I have installed Arch Linux twice on my new PC and each time the motherboard refuses to boot into it. I have an MSI Z390 Gaming Edge AC and have it set to UEFI mode, Disabled Secure Boot, and it still refuses to boot into Arch via grub. Manjaro and Pop os have both installed Properly after abit of tweaking I think it may just be a Motherboard issue but not completely sure
Which part of the guide are you using to install grub?
Just curious, have you tried putting your mobo into bios mode?
Are you dual-booting at all? Some motherboards have you select the correct OS in the BIOS in weird ways.
Disable secure boot.
@washthemhands87 The usual installation method of installing Arch has you install Systemd boot/efistub instead of grub.
I dual-boot Debian SID and Arch. With Debian, I am using grub2 and can boot into Arch with no issues. My prefered method of booting arch is to use the EFI boot menu as I have optimizations with systemd boot that I have just been too lazy to add to the Arch entry in grub.
And to help us further, you need to give a little more information. What happens when the system “fails to boot”? What does your grub entry look like for Arch. Do you have CSM turned on in your EFI options? You see what I am getting at?
And thanks for washing them hands!
I disabled CSM and have it set to just UEFI mode. It less fails to boot, the OS just doesnt show up in the bios
If your EFI storage is full, (look in efivars), this could prevent adding another entry into the EDI boot loader. I get this issue occasionally with each new Major release of Debian for some reason.
Its a fresh install however (i have attempted to install Arch atleast 5 times now and each time my bios refuses to see it) Manjaro and pop install just fine so I must be doing something wrong but since this is my first Arch install on a uefi system i have no idea what
If you can paste your commands that you use for installing the bootloader we can maybe say what you are doing wrong.
Everything from creating folders, mounting to commands to install and configure bootloader.
mount /dev/nvme0n1p1 /boot/EFI
grub-install --target=x84_64-efi --bootloader-id=grub_uefi --recheck
grub-mkconfig -o /boot/grub/grub.cfg
I have never installed Arch on a UEFI system and when following the wiki it didnt boot, so I decided to do what I probably shouldnt and try looking at a guide which has led to mixed information
So as I mentioned earlier, the Mostly used way of installing ARCH is to use the UEFI-stub/systemd-boot method. If you are running Grub on the other distros, then installing grub2-discovery will allow them to find the Arch partition and give you a fallback way of booting if EFI-stub/systemd-boot is not working.
I was never able to get grub2 to install on Arch, but that was like 5 years ago.
Now, did you use an iso to install or did you chroot a bootstrap environment to install? If you can point us to the sources that you followed, that would help. If you did not use the official Arch Wiki, then,
Ive never used systemd-boot before, although since grub seems to not work Ill try it. I am using the ISO and arch wiki install guide for everything minus install grub since when I installed following the directions via the wiki it didnt boot, instead I followed this video https://www.youtube.com/watch?v=CsGxe2aP7WE
So I watched the video and two things that I did not seem him do since he is running a VM is make sure that you set the ESP (EFI Boot Partition that was formated as FAT) to bootable and also he did not run mkinitcpio as this is what Arch uses to make a RAM disk/initrd.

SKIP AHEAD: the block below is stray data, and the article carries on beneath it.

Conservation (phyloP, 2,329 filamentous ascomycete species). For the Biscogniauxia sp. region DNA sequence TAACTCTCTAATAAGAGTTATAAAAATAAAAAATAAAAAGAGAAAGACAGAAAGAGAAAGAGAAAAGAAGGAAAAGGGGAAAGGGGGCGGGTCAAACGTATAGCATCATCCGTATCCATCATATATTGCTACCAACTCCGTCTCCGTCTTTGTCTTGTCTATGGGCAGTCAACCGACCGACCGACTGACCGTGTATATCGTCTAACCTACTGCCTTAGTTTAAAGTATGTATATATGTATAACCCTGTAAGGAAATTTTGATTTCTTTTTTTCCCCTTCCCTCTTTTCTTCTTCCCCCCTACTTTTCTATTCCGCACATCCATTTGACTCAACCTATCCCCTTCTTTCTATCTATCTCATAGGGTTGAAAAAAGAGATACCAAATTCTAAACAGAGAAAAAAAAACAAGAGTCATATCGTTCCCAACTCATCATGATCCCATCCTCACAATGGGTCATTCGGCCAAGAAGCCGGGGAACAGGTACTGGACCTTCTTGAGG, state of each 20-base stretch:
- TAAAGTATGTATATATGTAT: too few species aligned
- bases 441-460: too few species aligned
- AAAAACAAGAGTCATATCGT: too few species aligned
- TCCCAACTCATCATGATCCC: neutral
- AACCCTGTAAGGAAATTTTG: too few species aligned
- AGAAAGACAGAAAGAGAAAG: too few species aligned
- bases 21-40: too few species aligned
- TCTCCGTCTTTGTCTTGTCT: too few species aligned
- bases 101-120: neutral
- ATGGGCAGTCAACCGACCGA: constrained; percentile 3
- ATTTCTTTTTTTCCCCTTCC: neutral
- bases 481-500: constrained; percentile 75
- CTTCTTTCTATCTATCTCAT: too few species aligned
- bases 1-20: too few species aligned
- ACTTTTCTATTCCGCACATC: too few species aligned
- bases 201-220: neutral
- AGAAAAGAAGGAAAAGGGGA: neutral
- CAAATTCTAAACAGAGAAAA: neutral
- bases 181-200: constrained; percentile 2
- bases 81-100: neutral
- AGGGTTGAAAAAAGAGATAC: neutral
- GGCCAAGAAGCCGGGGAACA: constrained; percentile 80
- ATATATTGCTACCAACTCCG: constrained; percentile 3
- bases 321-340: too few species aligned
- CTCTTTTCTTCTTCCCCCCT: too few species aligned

It is highly likely that one of those two things will fix your boot issue. If you have the live disk, you should be able to mount your Arch drives and mark the ESP bootable and then mkinitcpio with the boot partition active.
Even more so, you may want to try and install Arch in a VM to ensure that it works in the VM. If it does then you may actually be running into a corner case issue. IF it does not work in the VM, then there is something that you are not doing quite right.
Question: do you have a reason for running so many distros? If you are distro hopping and want to use Arch, you may be able to setting for Manjaro as it is the more user-friendly version of Arch.
I don’t run many distro’s I run Arch on almost all my systems (minus a Solus laptop) this is just my first time setting Arch up on a desktop “gaming” pc. I installed Manjaro and Pop to see if Linux would boot on my system because I have heard Linux and MSI motherboards dont work well together. I would go Manjaro but there are things I much prefer about Arch over Manjaro
I have arch installed this way so this should just work afaik
I’m thinking theres some funkyness going on in bios. Can you use a one time boot menu or a boot override to select the specific disk?
I don’t see options for either, Im almost 100% certain its a BIOS problem as MSI is crap when it comes to following BIOS standards. I switched it from legacy+uefi over to just uefi and my NVME drive normal disappears, so I have had to change boot settings till my drive would show up with uefi
actually turns out I’m a liar. I thought I used grub but that was gentoo… whoops.
usually the one time boot menu is f11 but if its not showing up when you change to uefi only then I’m thinking it wont show up there either.
when going into my BIOS Its set up specifically for Windows (to the point of having settings be labeled “windows os settings”) While Manjaro and Pop OS have both shown to be able to be installed I had to change the BIOS settings to a weird mix of configurations to get it working. Guess I should have expected to run into issues with Linux on a “gaming motherboard” but it seems Arch won’t work with the system
I might be dead wrong though but I have been trying to get arch set up for about 2 weeks now on this damn thing and its always the bios which messes it up
I think you should give systemd-boot a shot.